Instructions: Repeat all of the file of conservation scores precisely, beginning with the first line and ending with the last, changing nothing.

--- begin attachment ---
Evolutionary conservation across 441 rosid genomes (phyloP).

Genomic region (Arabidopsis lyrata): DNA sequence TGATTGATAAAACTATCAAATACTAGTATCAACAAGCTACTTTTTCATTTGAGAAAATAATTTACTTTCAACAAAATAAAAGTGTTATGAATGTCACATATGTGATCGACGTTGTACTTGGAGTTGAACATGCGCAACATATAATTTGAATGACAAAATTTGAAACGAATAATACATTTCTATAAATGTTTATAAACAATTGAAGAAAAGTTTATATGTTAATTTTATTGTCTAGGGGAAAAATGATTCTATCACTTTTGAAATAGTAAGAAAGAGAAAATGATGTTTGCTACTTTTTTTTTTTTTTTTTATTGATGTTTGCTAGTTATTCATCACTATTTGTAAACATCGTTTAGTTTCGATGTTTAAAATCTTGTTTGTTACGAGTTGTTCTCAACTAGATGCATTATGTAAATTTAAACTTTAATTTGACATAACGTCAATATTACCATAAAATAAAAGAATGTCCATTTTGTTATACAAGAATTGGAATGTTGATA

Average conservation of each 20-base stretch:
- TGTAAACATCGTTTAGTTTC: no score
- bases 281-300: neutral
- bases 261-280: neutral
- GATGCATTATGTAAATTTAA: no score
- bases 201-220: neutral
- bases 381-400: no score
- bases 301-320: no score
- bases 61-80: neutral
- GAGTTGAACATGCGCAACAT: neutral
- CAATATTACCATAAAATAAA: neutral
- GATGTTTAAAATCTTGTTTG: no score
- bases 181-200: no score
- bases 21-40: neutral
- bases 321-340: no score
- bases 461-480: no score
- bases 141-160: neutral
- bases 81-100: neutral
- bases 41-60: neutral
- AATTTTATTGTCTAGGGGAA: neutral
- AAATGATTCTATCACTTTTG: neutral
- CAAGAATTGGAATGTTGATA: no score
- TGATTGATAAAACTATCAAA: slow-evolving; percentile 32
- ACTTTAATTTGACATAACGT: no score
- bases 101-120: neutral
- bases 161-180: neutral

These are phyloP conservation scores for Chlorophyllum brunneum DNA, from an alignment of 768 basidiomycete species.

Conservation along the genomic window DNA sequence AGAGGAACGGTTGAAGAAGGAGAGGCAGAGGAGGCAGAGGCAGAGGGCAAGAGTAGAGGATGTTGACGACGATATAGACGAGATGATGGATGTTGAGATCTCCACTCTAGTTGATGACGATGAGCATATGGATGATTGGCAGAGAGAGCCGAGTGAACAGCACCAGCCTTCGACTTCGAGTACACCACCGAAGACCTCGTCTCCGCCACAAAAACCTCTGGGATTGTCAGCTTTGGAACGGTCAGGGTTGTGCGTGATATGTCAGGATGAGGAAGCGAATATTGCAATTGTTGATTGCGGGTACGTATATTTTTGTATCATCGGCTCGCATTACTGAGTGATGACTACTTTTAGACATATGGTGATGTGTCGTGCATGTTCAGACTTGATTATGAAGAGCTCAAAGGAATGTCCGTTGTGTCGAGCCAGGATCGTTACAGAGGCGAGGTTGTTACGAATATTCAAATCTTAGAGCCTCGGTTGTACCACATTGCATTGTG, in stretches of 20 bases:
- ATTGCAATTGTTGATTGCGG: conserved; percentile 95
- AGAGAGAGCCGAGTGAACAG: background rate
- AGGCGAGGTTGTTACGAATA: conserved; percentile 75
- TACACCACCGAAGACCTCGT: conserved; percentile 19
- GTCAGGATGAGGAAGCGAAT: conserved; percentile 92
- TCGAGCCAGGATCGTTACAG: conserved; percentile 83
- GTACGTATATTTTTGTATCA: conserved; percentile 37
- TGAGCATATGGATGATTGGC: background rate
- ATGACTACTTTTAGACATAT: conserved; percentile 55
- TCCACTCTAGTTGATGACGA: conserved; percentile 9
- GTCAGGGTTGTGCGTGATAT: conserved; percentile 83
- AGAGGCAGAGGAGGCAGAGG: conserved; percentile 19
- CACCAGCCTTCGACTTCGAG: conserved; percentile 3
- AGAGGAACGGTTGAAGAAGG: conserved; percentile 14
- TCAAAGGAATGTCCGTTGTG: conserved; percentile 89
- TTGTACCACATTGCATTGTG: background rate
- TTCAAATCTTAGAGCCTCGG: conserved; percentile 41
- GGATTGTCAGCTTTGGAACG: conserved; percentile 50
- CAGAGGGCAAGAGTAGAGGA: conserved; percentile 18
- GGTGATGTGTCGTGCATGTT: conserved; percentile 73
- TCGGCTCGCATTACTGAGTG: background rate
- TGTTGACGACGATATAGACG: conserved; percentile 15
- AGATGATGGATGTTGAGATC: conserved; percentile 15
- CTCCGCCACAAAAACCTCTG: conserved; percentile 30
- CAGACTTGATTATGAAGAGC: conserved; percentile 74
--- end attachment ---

Evolutionary conservation across 441 rosid genomes (phyloP).

Genomic region (Arabidopsis lyrata): DNA sequence TGATTGATAAAACTATCAAATACTAGTATCAACAAGCTACTTTTTCATTTGAGAAAATAATTTACTTTCAACAAAATAAAAGTGTTATGAATGTCACATATGTGATCGACGTTGTACTTGGAGTTGAACATGCGCAACATATAATTTGAATGACAAAATTTGAAACGAATAATACATTTCTATAAATGTTTATAAACAATTGAAGAAAAGTTTATATGTTAATTTTATTGTCTAGGGGAAAAATGATTCTATCACTTTTGAAATAGTAAGAAAGAGAAAATGATGTTTGCTACTTTTTTTTTTTTTTTTTATTGATGTTTGCTAGTTATTCATCACTATTTGTAAACATCGTTTAGTTTCGATGTTTAAAATCTTGTTTGTTACGAGTTGTTCTCAACTAGATGCATTATGTAAATTTAAACTTTAATTTGACATAACGTCAATATTACCATAAAATAAAAGAATGTCCATTTTGTTATACAAGAATTGGAATGTTGATA

Average conservation of each 20-base stretch:
- TGTAAACATCGTTTAGTTTC: no score
- bases 281-300: neutral
- bases 261-280: neutral
- GATGCATTATGTAAATTTAA: no score
- bases 201-220: neutral
- bases 381-400: no score
- bases 301-320: no score
- bases 61-80: neutral
- GAGTTGAACATGCGCAACAT: neutral
- CAATATTACCATAAAATAAA: neutral
- GATGTTTAAAATCTTGTTTG: no score
- bases 181-200: no score
- bases 21-40: neutral
- bases 321-340: no score
- bases 461-480: no score
- bases 141-160: neutral
- bases 81-100: neutral
- bases 41-60: neutral
- AATTTTATTGTCTAGGGGAA: neutral
- AAATGATTCTATCACTTTTG: neutral
- CAAGAATTGGAATGTTGATA: no score
- TGATTGATAAAACTATCAAA: slow-evolving; percentile 32
- ACTTTAATTTGACATAACGT: no score
- bases 101-120: neutral
- bases 161-180: neutral

These are phyloP conservation scores for Chlorophyllum brunneum DNA, from an alignment of 768 basidiomycete species.

Conservation along the genomic window DNA sequence AGAGGAACGGTTGAAGAAGGAGAGGCAGAGGAGGCAGAGGCAGAGGGCAAGAGTAGAGGATGTTGACGACGATATAGACGAGATGATGGATGTTGAGATCTCCACTCTAGTTGATGACGATGAGCATATGGATGATTGGCAGAGAGAGCCGAGTGAACAGCACCAGCCTTCGACTTCGAGTACACCACCGAAGACCTCGTCTCCGCCACAAAAACCTCTGGGATTGTCAGCTTTGGAACGGTCAGGGTTGTGCGTGATATGTCAGGATGAGGAAGCGAATATTGCAATTGTTGATTGCGGGTACGTATATTTTTGTATCATCGGCTCGCATTACTGAGTGATGACTACTTTTAGACATATGGTGATGTGTCGTGCATGTTCAGACTTGATTATGAAGAGCTCAAAGGAATGTCCGTTGTGTCGAGCCAGGATCGTTACAGAGGCGAGGTTGTTACGAATATTCAAATCTTAGAGCCTCGGTTGTACCACATTGCATTGTG, in stretches of 20 bases:
- ATTGCAATTGTTGATTGCGG: conserved; percentile 95
- AGAGAGAGCCGAGTGAACAG: background rate
- AGGCGAGGTTGTTACGAATA: conserved; percentile 75
- TACACCACCGAAGACCTCGT: conserved; percentile 19
- GTCAGGATGAGGAAGCGAAT: conserved; percentile 92
- TCGAGCCAGGATCGTTACAG: conserved; percentile 83
- GTACGTATATTTTTGTATCA: conserved; percentile 37
- TGAGCATATGGATGATTGGC: background rate
- ATGACTACTTTTAGACATAT: conserved; percentile 55
- TCCACTCTAGTTGATGACGA: conserved; percentile 9
- GTCAGGGTTGTGCGTGATAT: conserved; percentile 83
- AGAGGCAGAGGAGGCAGAGG: conserved; percentile 19
- CACCAGCCTTCGACTTCGAG: conserved; percentile 3
- AGAGGAACGGTTGAAGAAGG: conserved; percentile 14
- TCAAAGGAATGTCCGTTGTG: conserved; percentile 89
- TTGTACCACATTGCATTGTG: background rate
- TTCAAATCTTAGAGCCTCGG: conserved; percentile 41
- GGATTGTCAGCTTTGGAACG: conserved; percentile 50
- CAGAGGGCAAGAGTAGAGGA: conserved; percentile 18
- GGTGATGTGTCGTGCATGTT: conserved; percentile 73
- TCGGCTCGCATTACTGAGTG: background rate
- TGTTGACGACGATATAGACG: conserved; percentile 15
- AGATGATGGATGTTGAGATC: conserved; percentile 15
- CTCCGCCACAAAAACCTCTG: conserved; percentile 30
- CAGACTTGATTATGAAGAGC: conserved; percentile 74